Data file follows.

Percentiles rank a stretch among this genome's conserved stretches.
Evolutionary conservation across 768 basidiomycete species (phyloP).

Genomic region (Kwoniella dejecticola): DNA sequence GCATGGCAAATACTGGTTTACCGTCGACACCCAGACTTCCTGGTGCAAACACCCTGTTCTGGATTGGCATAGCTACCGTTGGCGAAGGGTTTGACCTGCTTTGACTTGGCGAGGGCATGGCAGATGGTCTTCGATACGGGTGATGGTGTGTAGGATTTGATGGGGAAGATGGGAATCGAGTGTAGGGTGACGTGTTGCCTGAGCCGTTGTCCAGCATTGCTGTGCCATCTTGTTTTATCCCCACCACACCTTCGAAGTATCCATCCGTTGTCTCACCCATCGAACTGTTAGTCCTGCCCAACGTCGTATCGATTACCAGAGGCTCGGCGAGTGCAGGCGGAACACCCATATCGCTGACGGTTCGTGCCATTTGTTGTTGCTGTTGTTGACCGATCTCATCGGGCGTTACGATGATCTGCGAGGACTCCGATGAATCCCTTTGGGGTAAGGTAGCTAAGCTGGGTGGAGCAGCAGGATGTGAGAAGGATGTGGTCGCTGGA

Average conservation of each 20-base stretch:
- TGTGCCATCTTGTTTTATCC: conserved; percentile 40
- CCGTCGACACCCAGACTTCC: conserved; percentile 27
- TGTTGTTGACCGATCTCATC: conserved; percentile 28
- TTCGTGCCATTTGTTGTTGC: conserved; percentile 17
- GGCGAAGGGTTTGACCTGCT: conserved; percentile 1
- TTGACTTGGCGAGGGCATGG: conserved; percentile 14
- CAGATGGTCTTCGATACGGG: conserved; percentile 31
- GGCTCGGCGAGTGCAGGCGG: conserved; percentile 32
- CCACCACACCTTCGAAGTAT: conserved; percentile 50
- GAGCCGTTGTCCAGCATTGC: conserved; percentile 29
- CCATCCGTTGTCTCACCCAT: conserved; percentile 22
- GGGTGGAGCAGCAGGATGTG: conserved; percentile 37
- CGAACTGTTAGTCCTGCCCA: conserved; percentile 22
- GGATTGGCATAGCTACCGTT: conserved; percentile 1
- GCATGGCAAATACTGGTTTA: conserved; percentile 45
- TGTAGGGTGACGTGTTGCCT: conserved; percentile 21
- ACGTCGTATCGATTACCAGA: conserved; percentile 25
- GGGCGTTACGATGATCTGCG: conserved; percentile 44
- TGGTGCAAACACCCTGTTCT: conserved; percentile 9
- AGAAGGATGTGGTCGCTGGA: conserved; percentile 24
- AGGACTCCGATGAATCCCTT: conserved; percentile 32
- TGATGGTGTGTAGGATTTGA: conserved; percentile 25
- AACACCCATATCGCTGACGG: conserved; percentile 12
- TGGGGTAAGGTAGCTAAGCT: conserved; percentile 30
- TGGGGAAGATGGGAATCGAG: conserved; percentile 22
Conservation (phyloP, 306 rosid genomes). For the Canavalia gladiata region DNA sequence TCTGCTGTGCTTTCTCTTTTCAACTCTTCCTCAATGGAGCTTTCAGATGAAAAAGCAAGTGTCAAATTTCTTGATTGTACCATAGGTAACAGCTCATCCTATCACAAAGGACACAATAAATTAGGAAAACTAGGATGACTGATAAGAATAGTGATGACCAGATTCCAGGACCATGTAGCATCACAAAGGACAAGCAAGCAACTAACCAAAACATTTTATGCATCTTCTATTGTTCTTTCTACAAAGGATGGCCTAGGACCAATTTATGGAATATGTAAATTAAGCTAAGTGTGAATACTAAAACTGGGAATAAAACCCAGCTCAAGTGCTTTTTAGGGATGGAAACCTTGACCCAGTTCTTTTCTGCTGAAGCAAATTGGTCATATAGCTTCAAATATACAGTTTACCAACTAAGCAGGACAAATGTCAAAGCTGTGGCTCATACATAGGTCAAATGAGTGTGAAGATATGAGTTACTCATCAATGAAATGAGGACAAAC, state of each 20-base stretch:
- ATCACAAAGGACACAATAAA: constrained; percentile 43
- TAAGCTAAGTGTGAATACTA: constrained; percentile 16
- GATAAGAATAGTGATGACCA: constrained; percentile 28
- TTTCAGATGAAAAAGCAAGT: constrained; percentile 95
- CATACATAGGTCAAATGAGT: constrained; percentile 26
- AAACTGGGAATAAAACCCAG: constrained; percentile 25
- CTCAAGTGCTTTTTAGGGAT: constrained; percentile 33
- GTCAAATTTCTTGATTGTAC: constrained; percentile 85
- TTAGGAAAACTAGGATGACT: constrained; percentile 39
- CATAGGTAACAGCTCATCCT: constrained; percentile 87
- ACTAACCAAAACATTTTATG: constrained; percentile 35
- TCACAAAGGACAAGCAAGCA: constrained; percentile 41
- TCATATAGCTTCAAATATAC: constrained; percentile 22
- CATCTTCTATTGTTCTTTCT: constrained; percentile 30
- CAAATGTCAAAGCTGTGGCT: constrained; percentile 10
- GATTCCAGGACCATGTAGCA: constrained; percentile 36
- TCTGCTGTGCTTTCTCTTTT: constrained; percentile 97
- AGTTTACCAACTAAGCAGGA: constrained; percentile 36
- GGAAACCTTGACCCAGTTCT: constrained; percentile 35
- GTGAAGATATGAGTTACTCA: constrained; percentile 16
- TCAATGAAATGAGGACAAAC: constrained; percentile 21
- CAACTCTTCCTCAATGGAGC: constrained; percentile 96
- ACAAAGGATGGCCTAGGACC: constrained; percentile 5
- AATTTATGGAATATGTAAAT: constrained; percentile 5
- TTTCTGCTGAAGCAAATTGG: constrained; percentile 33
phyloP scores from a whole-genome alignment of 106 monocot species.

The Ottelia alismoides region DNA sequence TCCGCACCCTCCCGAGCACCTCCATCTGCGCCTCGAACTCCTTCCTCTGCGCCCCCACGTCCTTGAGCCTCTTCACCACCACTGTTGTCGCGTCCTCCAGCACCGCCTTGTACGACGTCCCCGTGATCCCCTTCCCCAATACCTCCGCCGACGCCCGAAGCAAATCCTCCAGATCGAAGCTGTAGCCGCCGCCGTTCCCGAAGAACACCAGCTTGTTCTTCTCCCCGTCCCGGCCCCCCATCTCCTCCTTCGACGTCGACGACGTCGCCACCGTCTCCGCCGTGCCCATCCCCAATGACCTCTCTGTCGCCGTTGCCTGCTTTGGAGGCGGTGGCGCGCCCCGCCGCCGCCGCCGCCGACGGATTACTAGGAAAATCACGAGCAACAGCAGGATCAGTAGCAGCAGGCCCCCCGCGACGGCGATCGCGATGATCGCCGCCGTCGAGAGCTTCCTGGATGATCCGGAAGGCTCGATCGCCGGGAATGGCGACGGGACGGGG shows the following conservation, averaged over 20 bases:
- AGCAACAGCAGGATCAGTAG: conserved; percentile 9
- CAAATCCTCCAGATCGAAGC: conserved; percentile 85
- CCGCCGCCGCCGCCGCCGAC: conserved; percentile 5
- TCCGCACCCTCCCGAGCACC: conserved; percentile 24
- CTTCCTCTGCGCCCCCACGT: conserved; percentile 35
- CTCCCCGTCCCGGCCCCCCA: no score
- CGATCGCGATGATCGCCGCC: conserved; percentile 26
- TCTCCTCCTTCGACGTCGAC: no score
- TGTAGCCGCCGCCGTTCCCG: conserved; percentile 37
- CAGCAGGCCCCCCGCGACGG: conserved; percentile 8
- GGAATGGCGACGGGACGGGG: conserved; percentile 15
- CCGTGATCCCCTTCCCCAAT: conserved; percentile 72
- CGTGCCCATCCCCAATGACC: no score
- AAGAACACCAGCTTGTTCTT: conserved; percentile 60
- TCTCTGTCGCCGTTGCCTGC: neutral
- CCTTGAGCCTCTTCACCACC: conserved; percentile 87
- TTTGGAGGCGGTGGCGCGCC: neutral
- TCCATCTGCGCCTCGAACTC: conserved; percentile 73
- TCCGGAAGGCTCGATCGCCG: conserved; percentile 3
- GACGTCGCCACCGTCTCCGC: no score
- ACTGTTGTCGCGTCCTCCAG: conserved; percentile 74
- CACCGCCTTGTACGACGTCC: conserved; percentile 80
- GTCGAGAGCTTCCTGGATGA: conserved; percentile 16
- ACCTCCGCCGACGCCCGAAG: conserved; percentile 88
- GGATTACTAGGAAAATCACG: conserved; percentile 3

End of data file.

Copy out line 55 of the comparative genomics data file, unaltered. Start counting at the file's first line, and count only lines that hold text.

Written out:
- TTTCTGCTGAAGCAAATTGG: constrained; percentile 33